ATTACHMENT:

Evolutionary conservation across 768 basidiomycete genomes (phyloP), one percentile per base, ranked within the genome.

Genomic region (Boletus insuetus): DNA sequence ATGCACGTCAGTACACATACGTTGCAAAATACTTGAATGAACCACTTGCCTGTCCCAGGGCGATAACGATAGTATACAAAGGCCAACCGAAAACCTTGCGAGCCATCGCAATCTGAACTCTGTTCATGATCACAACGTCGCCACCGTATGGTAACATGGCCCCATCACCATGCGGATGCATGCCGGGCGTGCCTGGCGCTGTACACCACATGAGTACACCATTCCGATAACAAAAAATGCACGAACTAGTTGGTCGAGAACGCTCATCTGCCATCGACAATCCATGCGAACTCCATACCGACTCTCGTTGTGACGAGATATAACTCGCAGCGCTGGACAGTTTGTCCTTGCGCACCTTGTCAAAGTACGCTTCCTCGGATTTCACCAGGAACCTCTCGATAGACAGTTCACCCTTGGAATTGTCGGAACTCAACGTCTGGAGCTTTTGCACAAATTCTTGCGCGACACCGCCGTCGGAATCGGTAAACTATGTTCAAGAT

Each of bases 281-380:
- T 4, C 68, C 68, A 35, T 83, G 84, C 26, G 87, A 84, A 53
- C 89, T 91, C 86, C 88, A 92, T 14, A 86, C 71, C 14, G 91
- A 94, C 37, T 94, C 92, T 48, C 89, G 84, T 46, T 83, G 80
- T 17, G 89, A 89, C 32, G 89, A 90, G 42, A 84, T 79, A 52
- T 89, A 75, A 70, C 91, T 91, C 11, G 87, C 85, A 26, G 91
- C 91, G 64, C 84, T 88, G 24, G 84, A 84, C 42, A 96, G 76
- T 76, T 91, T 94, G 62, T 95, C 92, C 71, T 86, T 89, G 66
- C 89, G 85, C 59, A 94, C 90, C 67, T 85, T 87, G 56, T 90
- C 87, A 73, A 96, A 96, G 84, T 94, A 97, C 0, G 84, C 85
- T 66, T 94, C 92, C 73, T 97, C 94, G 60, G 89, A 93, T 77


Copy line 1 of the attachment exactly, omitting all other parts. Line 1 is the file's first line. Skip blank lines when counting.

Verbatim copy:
Evolutionary conservation across 768 basidiomycete genomes (phyloP), one percentile per base, ranked within the genome.